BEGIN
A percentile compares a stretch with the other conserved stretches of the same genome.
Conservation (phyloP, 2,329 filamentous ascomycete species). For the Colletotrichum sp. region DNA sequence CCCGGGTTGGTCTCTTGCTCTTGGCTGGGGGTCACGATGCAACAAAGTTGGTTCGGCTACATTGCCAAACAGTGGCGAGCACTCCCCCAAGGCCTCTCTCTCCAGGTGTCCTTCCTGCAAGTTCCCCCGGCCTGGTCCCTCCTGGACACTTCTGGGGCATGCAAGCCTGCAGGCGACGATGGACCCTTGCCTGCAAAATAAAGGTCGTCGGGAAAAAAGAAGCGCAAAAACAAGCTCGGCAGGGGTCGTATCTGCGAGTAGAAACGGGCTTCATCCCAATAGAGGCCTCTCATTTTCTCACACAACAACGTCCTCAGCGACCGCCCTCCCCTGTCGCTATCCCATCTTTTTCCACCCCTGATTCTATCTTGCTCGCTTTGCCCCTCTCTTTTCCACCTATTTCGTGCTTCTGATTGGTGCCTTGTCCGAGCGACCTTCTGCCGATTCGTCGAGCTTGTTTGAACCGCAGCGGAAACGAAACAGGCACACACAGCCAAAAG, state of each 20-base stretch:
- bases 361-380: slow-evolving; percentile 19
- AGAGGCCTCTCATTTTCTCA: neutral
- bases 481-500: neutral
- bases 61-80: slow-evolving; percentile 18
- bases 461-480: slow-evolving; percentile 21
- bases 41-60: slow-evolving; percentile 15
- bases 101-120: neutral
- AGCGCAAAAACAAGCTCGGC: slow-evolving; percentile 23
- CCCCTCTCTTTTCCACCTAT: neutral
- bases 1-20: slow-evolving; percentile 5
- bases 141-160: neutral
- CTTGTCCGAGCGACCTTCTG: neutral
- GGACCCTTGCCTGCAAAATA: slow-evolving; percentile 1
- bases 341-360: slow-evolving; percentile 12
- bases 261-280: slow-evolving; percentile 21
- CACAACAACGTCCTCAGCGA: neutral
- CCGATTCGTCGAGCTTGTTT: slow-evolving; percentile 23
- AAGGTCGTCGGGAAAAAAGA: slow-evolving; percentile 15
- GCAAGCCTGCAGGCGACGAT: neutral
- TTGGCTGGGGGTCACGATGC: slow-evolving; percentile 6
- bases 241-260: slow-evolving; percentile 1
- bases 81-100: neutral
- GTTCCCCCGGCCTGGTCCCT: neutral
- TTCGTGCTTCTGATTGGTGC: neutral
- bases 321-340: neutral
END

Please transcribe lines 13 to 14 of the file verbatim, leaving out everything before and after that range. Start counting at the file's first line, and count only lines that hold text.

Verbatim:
- bases 141-160: neutral
- CTTGTCCGAGCGACCTTCTG: neutral